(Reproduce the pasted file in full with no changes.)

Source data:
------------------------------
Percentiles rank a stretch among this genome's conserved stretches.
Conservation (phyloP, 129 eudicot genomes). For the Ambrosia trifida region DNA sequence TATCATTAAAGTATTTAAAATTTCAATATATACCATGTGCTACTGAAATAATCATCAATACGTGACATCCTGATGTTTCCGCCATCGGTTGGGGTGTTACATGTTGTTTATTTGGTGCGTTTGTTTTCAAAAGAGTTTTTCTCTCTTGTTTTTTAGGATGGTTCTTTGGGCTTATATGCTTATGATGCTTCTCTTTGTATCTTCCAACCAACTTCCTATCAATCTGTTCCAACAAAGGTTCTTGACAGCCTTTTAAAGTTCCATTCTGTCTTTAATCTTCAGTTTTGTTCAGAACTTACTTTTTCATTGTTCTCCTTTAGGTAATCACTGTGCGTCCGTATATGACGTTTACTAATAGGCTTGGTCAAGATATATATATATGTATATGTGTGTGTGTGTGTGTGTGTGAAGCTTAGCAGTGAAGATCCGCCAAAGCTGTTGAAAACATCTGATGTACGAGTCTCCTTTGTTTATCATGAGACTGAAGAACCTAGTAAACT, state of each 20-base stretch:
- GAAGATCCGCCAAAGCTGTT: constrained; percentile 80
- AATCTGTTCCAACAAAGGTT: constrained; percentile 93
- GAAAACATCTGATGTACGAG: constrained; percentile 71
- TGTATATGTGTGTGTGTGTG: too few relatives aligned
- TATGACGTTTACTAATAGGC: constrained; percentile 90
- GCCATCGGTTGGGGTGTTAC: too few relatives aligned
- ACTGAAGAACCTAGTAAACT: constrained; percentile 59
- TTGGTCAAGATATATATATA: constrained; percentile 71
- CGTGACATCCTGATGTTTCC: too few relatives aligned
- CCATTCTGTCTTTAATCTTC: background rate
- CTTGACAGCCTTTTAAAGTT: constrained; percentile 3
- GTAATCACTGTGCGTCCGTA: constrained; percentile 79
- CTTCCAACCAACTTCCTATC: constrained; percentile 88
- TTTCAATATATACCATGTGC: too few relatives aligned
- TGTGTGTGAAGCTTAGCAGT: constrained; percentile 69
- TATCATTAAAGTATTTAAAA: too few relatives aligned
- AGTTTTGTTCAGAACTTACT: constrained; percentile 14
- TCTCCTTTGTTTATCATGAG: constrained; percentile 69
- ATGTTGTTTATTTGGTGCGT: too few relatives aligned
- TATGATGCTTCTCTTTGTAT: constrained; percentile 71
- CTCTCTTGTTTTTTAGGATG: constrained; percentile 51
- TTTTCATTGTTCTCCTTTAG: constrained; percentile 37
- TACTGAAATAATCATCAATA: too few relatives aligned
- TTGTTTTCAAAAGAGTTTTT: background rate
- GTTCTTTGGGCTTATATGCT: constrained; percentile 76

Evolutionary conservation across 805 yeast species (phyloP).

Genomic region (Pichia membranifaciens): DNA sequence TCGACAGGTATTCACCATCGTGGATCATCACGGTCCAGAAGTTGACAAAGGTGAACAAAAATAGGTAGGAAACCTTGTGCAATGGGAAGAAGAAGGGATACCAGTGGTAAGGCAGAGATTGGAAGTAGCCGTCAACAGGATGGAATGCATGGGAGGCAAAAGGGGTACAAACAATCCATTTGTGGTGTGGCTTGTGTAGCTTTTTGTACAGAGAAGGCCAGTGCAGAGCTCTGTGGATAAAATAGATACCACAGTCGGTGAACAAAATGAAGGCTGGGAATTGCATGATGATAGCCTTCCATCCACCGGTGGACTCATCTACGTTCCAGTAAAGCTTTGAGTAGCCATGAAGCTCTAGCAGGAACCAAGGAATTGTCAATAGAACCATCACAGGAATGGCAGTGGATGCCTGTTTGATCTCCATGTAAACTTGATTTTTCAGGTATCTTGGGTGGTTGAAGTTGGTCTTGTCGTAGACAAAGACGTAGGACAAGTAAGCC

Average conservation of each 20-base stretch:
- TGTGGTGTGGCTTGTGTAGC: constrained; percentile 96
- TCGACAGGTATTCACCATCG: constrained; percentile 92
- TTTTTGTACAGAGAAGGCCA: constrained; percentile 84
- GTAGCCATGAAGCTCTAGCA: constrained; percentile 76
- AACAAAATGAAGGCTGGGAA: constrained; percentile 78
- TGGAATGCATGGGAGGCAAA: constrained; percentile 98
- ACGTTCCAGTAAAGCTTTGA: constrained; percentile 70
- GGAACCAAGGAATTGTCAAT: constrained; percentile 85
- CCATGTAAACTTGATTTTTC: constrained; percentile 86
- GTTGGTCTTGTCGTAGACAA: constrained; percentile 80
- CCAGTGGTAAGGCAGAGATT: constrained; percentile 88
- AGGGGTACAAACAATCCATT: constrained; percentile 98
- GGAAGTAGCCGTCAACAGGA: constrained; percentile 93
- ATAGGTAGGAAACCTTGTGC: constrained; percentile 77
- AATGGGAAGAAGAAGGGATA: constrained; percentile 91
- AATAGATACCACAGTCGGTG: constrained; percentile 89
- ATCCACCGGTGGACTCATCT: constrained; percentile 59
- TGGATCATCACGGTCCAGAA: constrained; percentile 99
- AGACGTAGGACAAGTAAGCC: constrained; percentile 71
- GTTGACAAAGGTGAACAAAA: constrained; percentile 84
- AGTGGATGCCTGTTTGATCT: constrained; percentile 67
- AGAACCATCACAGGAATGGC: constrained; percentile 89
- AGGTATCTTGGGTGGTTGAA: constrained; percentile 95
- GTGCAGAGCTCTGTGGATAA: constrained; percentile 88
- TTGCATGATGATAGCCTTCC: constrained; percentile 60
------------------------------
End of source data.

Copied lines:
Percentiles rank a stretch among this genome's conserved stretches.
Conservation (phyloP, 129 eudicot genomes). For the Ambrosia trifida region DNA sequence TATCATTAAAGTATTTAAAATTTCAATATATACCATGTGCTACTGAAATAATCATCAATACGTGACATCCTGATGTTTCCGCCATCGGTTGGGGTGTTACATGTTGTTTATTTGGTGCGTTTGTTTTCAAAAGAGTTTTTCTCTCTTGTTTTTTAGGATGGTTCTTTGGGCTTATATGCTTATGATGCTTCTCTTTGTATCTTCCAACCAACTTCCTATCAATCTGTTCCAACAAAGGTTCTTGACAGCCTTTTAAAGTTCCATTCTGTCTTTAATCTTCAGTTTTGTTCAGAACTTACTTTTTCATTGTTCTCCTTTAGGTAATCACTGTGCGTCCGTATATGACGTTTACTAATAGGCTTGGTCAAGATATATATATATGTATATGTGTGTGTGTGTGTGTGTGTGAAGCTTAGCAGTGAAGATCCGCCAAAGCTGTTGAAAACATCTGATGTACGAGTCTCCTTTGTTTATCATGAGACTGAAGAACCTAGTAAACT, state of each 20-base stretch:
- GAAGATCCGCCAAAGCTGTT: constrained; percentile 80
- AATCTGTTCCAACAAAGGTT: constrained; percentile 93
- GAAAACATCTGATGTACGAG: constrained; percentile 71
- TGTATATGTGTGTGTGTGTG: too few relatives aligned
- TATGACGTTTACTAATAGGC: constrained; percentile 90
- GCCATCGGTTGGGGTGTTAC: too few relatives aligned
- ACTGAAGAACCTAGTAAACT: constrained; percentile 59
- TTGGTCAAGATATATATATA: constrained; percentile 71
- CGTGACATCCTGATGTTTCC: too few relatives aligned
- CCATTCTGTCTTTAATCTTC: background rate
- CTTGACAGCCTTTTAAAGTT: constrained; percentile 3
- GTAATCACTGTGCGTCCGTA: constrained; percentile 79
- CTTCCAACCAACTTCCTATC: constrained; percentile 88
- TTTCAATATATACCATGTGC: too few relatives aligned
- TGTGTGTGAAGCTTAGCAGT: constrained; percentile 69
- TATCATTAAAGTATTTAAAA: too few relatives aligned
- AGTTTTGTTCAGAACTTACT: constrained; percentile 14
- TCTCCTTTGTTTATCATGAG: constrained; percentile 69
- ATGTTGTTTATTTGGTGCGT: too few relatives aligned
- TATGATGCTTCTCTTTGTAT: constrained; percentile 71
- CTCTCTTGTTTTTTAGGATG: constrained; percentile 51
- TTTTCATTGTTCTCCTTTAG: constrained; percentile 37
- TACTGAAATAATCATCAATA: too few relatives aligned
- TTGTTTTCAAAAGAGTTTTT: background rate
- GTTCTTTGGGCTTATATGCT: constrained; percentile 76

Evolutionary conservation across 805 yeast species (phyloP).

Genomic region (Pichia membranifaciens): DNA sequence TCGACAGGTATTCACCATCGTGGATCATCACGGTCCAGAAGTTGACAAAGGTGAACAAAAATAGGTAGGAAACCTTGTGCAATGGGAAGAAGAAGGGATACCAGTGGTAAGGCAGAGATTGGAAGTAGCCGTCAACAGGATGGAATGCATGGGAGGCAAAAGGGGTACAAACAATCCATTTGTGGTGTGGCTTGTGTAGCTTTTTGTACAGAGAAGGCCAGTGCAGAGCTCTGTGGATAAAATAGATACCACAGTCGGTGAACAAAATGAAGGCTGGGAATTGCATGATGATAGCCTTCCATCCACCGGTGGACTCATCTACGTTCCAGTAAAGCTTTGAGTAGCCATGAAGCTCTAGCAGGAACCAAGGAATTGTCAATAGAACCATCACAGGAATGGCAGTGGATGCCTGTTTGATCTCCATGTAAACTTGATTTTTCAGGTATCTTGGGTGGTTGAAGTTGGTCTTGTCGTAGACAAAGACGTAGGACAAGTAAGCC

Average conservation of each 20-base stretch:
- TGTGGTGTGGCTTGTGTAGC: constrained; percentile 96
- TCGACAGGTATTCACCATCG: constrained; percentile 92
- TTTTTGTACAGAGAAGGCCA: constrained; percentile 84
- GTAGCCATGAAGCTCTAGCA: constrained; percentile 76
- AACAAAATGAAGGCTGGGAA: constrained; percentile 78
- TGGAATGCATGGGAGGCAAA: constrained; percentile 98
- ACGTTCCAGTAAAGCTTTGA: constrained; percentile 70
- GGAACCAAGGAATTGTCAAT: constrained; percentile 85
- CCATGTAAACTTGATTTTTC: constrained; percentile 86
- GTTGGTCTTGTCGTAGACAA: constrained; percentile 80
- CCAGTGGTAAGGCAGAGATT: constrained; percentile 88
- AGGGGTACAAACAATCCATT: constrained; percentile 98
- GGAAGTAGCCGTCAACAGGA: constrained; percentile 93
- ATAGGTAGGAAACCTTGTGC: constrained; percentile 77
- AATGGGAAGAAGAAGGGATA: constrained; percentile 91
- AATAGATACCACAGTCGGTG: constrained; percentile 89
- ATCCACCGGTGGACTCATCT: constrained; percentile 59
- TGGATCATCACGGTCCAGAA: constrained; percentile 99
- AGACGTAGGACAAGTAAGCC: constrained; percentile 71
- GTTGACAAAGGTGAACAAAA: constrained; percentile 84
- AGTGGATGCCTGTTTGATCT: constrained; percentile 67
- AGAACCATCACAGGAATGGC: constrained; percentile 89
- AGGTATCTTGGGTGGTTGAA: constrained; percentile 95
- GTGCAGAGCTCTGTGGATAA: constrained; percentile 88
- TTGCATGATGATAGCCTTCC: constrained; percentile 60